On July 22,
the first little library of “The Little Library Project” was
launched in Armenian capital Yerevan. Located in 80 Aram Street, this
library is the first example of the planned 15 libraries. Behind this
project, there are two young women who believes that people should
have free access to information regardless of their economic or
social background. We talked to Laurie Alvandian and Nina Romá
Agvanian from Armenian diaspora about how they came to Armenia, the
project and the goals of the project.
Originally from the US, Laurie Alvandian was born and raised in New Jersey, but came to Armenia in February 2014 to participate in Birthright Armenia. She says, “I volunteered for 8 months and then made the big decision to move to Armenia permanently. I’ve now been here for 2 and a half years.”
Nina Romá Agvanian is half Spanish and half Armenian and was raised bi-nationally in both Spain in the US. This is how she starts to talk about her story: “I grew up speaking Spanish and being very connected to my Spanish family, and living in a house very culturally Spanish. I realized at some point that I wanted to feel more connected to my Armenian side, to understand what being Armenian meant for me. I, like Laurie, found out about Birthright and knew it was something I needed to do. My professional experience is in Crisis Intervention, and I knew I wanted to contribute this experience and resources to Armenia. I came with Birthright Armenia, volunteering for 8 months, but I stayed because I was hired by the Women's Support Center as a Trauma Consultant to the Coalition to Stop Violence against Women.”
“A vehicle for creating an informed population”
Having worked as a librarian in the US, Laurie Alvandian talks about the importance of the Armenia part of “The Little Free Library”: “I’ve worked in libraries my whole life and I’ve seen the difference that books can make in a person’s life. I’m also a staunch supporter and advocate for an individual’s right to educate themselves and have free access to information regardless of their economic or social background. Not only is it vital for the growth of an individual, but it’s vital for the growth of a country. Informed citizens make for informed choices. The Little Free Library movement is just one vehicle for creating an informed population. The movement began in 2009 in the United States and is now an official non-profit organization with over 25,000 registered little libraries around the world in over 40 different countries. The Little Free Library website includes a world map where you can search the locations of little libraries around the world, and I noticed that there were none in Armenia. That’s how the idea for this project started. We wanted to bring little free libraries to Armenia so that the country could be part of this great worldwide movement. The libraries work on a “take a book, return a book” system, in which a person can take a book from the library at any time and come back later to place a book in the library for someone else to read. There is no one policing the libraries – if a person wants to take a book and keep it forever, that is fine! If they finish reading it and don’t want it anymore, they can always return it to the library, or bring other books to donate. Not only does it encourage reading, which benefits everybody, but it is a great example of a worthwhile community project. These libraries essentially belong to the community. The community keeps it running by taking care of it and keeping it stocked with books, and in turn it serves the community by providing a diverse range of reading material for everyone to use. They’re also beautiful structures, and enhance the look of public spaces. And the most important thing about them is that they are free for the community. Absolutely no one should have to limit themselves or their education because of their economic circumstances."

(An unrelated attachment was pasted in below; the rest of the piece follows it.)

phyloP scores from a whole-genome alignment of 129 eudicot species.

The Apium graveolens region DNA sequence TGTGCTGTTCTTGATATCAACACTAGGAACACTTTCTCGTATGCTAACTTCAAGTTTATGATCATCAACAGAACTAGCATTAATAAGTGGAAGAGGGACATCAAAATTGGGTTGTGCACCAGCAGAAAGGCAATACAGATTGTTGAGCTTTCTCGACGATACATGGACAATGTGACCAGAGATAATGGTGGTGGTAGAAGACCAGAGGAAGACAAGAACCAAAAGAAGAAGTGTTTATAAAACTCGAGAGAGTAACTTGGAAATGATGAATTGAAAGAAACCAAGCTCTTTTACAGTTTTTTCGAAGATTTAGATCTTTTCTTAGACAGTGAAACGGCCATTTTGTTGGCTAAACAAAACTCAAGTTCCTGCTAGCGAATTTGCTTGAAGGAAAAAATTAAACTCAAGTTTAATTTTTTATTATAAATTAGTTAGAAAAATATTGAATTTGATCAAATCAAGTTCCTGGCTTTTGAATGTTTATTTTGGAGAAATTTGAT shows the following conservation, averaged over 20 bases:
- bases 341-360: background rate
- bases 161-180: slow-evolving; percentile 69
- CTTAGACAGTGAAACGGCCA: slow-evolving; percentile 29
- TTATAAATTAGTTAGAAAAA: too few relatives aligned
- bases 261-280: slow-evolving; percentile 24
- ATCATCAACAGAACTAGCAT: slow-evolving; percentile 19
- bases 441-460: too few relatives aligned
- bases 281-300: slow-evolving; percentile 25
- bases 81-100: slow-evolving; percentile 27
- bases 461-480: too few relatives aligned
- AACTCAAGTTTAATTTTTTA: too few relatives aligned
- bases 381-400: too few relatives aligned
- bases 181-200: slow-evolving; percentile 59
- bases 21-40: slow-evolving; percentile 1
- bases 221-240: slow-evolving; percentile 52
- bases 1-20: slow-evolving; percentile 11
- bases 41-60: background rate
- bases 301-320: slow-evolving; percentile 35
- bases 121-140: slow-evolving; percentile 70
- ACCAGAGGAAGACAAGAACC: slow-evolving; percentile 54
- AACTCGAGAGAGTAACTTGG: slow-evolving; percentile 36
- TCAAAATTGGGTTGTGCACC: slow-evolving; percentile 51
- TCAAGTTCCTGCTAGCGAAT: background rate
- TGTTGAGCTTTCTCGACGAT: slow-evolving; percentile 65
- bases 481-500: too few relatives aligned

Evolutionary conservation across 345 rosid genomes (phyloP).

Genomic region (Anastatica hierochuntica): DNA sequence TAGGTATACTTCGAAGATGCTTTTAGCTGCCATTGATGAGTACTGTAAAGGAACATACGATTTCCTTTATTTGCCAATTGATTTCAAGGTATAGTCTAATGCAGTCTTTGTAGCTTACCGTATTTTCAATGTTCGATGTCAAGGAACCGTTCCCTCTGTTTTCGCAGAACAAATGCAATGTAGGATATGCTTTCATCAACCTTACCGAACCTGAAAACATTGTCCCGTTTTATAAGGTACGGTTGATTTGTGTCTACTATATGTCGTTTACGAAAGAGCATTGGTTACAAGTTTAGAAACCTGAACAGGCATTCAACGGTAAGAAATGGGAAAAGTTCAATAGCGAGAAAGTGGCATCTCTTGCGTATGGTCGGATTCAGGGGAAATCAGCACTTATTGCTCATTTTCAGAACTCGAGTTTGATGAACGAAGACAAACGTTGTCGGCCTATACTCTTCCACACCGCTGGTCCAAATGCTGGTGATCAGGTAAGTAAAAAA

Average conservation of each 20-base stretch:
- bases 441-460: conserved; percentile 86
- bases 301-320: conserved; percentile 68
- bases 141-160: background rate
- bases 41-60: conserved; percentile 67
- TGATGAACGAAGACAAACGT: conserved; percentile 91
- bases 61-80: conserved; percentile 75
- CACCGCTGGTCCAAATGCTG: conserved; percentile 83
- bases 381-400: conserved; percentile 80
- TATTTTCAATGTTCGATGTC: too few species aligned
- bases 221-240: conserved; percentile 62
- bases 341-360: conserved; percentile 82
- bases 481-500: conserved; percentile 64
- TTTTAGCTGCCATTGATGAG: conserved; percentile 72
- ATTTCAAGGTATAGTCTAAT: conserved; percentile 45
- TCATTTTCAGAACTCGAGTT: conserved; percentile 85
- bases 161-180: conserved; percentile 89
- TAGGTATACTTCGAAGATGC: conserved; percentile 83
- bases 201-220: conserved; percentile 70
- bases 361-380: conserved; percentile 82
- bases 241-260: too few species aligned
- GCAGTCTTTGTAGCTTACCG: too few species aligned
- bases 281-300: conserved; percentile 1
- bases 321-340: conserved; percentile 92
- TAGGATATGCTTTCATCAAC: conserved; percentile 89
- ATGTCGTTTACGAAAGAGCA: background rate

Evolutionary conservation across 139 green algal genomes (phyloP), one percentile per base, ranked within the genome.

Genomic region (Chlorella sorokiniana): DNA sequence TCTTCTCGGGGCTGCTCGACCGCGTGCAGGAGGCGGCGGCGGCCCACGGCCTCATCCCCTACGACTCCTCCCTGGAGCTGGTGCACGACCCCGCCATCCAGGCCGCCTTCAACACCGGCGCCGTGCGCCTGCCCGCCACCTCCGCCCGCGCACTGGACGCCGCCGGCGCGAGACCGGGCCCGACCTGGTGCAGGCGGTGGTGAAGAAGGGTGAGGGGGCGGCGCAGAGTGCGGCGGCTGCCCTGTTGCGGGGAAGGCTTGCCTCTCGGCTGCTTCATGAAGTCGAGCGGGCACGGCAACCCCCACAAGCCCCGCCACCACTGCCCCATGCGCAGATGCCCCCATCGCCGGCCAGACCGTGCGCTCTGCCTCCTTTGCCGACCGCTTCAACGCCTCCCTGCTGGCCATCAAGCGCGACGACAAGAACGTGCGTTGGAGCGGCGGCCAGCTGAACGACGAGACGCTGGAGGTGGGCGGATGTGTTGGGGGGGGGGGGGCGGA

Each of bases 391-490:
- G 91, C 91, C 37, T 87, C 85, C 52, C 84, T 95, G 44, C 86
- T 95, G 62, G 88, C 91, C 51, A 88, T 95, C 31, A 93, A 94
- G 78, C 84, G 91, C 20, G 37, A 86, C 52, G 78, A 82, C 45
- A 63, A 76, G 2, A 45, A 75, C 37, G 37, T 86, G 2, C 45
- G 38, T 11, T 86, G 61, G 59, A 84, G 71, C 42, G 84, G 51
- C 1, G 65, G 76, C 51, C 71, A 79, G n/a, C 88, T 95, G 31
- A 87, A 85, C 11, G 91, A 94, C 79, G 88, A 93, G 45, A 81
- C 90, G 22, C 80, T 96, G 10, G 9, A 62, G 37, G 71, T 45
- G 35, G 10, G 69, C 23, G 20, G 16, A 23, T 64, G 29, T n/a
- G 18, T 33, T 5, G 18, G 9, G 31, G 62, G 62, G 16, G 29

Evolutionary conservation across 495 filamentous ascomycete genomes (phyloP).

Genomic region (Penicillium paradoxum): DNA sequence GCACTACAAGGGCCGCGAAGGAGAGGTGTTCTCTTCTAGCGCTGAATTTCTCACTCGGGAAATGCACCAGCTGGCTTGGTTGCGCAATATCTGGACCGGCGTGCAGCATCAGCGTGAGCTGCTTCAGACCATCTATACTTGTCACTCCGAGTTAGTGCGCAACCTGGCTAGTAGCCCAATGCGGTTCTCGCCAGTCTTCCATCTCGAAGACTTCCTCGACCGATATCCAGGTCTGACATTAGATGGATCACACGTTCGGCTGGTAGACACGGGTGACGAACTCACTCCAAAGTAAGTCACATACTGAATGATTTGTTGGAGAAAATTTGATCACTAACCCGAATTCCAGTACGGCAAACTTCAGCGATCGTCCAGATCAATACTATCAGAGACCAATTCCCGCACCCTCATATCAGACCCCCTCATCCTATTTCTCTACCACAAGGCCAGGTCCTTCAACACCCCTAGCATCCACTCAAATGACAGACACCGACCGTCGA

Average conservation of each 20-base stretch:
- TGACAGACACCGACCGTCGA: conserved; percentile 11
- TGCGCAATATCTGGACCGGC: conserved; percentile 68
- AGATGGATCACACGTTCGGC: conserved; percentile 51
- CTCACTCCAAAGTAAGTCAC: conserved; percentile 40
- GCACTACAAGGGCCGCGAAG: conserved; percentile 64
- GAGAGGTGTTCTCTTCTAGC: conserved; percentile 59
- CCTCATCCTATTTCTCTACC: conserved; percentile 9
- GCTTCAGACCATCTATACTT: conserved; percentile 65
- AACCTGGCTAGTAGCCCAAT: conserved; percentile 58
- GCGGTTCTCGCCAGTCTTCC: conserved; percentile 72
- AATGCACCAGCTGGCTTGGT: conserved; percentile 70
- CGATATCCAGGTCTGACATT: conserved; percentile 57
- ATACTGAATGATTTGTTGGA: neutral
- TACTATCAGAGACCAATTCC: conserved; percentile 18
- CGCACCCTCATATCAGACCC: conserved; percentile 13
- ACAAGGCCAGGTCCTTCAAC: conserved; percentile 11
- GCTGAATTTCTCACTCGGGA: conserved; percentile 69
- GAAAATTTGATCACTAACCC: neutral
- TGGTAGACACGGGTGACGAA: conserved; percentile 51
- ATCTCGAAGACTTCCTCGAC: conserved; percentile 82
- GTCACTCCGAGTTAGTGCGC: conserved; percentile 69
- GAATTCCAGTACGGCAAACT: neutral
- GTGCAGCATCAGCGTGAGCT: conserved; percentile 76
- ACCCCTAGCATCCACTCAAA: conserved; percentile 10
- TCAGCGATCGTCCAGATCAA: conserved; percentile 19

"We accept books of any language"
Answering the question whether people and public institutions support the project, Laurie says: "The main people involved in the initiation of this project are Nina and I, but we’ve received help from many people along the way. The project was fully funded by Birthright Armenia, which provides grants to their alumni for Armenia-based projects. For the building of the libraries, we worked with Four Peaks Landscape + Architecture, and they did a great job of creating a beautiful, custom library design for us. Throughout the duration of the project, we’ve also been accepting book donations from many people. Those book donations are used to keep the libraries continually stocked, but it’s also essential for the sustainability of the project that community members keep putting their own book donations into the libraries. This is the best way that local citizens can help support the project – by filling the libraries with more books. We accept books of any language, although we especially encourage the donation of Armenian books."